Pamela deduces that Rick is smitten with Stella and encourages the romance. But the night’s festivities are interrupted by a strange fate. Having taken Stella to the artist’s atelier, newly converted into his musician’s loft complete with grand piano – and serenading her with the now iconic Victor Young composition, ‘Stella by Starlight’, Rick takes notice that the girl has suddenly drifted very far away from him in her thoughts. Without cause or warning, Stella darts from the room, down the stairs and out the front door. Rick chases after Stella and narrowly prevents her from hurling herself over the craggy cliff into the swirling ocean waters below.  Moments later, Lizzie’s screams force everyone back inside; Lizzie claiming to have witnessed an ominous fog creeping up the stairs toward the artist’s loft. Stella tells Pamela and Rick that her mother committed suicide on the cliff when she was only three and Rick elects to get to the bottom of things with Beech the next afternoon.
Beech is close-lipped, instead suggesting that Rick sell back the property and vacate it at once. Rick refuses. Beech then tells Rick to leave Stella alone. Once again, Rick defies Beech by picking up Stella along the open road and driving her to church. But by now even Rick is certain Stella should never return to Winwood – a decision that leaves the girl momentarily forlorn. Rick relents to Stella’s requests to return to Winwood. But when she collapses inside the atelier, Rick sends immediately for Dr. Scott (Alan Napier) who explains something of the mystery of Winwood. It seems that Stella’s father, Meredith, was an artist of some repute who had an affair with one of his models, a Spanish gypsy named Carmella. When Stella’s mother Mary learned of this she ordered Carmella out of Winwood. But Carmella’s return met with an untimely end when Mary was cast into the sea and Carmella later committed suicide – or, at least, so it would seem.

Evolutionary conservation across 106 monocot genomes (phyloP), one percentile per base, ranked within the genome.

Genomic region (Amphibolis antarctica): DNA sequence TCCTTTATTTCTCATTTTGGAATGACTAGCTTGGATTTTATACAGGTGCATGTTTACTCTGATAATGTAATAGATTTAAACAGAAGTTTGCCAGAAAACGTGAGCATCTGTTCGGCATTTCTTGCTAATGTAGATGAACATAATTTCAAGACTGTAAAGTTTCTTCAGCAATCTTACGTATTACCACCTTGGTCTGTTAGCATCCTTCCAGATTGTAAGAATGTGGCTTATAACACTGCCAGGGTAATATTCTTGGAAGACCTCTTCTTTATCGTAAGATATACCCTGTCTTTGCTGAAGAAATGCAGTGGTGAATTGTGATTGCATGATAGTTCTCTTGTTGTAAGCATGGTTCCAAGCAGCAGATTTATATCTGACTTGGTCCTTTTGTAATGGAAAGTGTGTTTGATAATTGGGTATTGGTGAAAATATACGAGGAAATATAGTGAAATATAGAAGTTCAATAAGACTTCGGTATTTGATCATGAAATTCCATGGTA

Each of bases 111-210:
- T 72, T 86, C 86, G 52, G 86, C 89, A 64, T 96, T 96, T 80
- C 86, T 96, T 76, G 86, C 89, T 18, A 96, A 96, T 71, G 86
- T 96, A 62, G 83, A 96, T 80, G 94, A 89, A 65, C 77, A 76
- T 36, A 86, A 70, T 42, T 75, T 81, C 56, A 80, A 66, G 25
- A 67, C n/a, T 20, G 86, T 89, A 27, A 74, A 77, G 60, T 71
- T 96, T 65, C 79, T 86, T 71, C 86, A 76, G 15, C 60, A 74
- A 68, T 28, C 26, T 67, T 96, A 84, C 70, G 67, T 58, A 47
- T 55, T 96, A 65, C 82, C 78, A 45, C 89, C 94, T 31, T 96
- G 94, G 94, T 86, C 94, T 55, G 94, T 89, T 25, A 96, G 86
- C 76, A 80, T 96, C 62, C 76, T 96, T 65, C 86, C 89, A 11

We move into the third act under the duress of a litany of clichés; beginning with a séance conducted by Rick, Dr. Scott and Pamela for Stella’s benefit. It’s a rouse, Rick conspiring with Dr. Scott to control the movement of the wine glass so that Stella will receive answers to her questions that will satisfy her curiosities about her mother. But when Stella wisely deduces that Rick and Dr. Scott are manipulating the results she orders them to remove their fingers from the glass, the cut crystal moving on its own across the table before casting itself into the nearby open hearth. The room fills with the scent of mimosa, a memory rekindled from Stella’s childhood recollections of her mother and the girl begins to speak in tongues – Spanish, actually. Afterward, a cold blast of air from the French doors invades and Stella collapses, Beech bursting in and demanding that Stella be placed in his care. Beech also relieves Dr. Scott of his duties as family physician and places Stella in Miss Holloway’s care. Holloway is cruel woman – her menace implied as she willfully goads Stella into believing she is losing her mind. Holloway tells Rick and Pamela that she was Mary Meredith’s best friend from childhood and that Carmella likely murdered Mary out of jealousy by pushing her off the cliff near Winwood.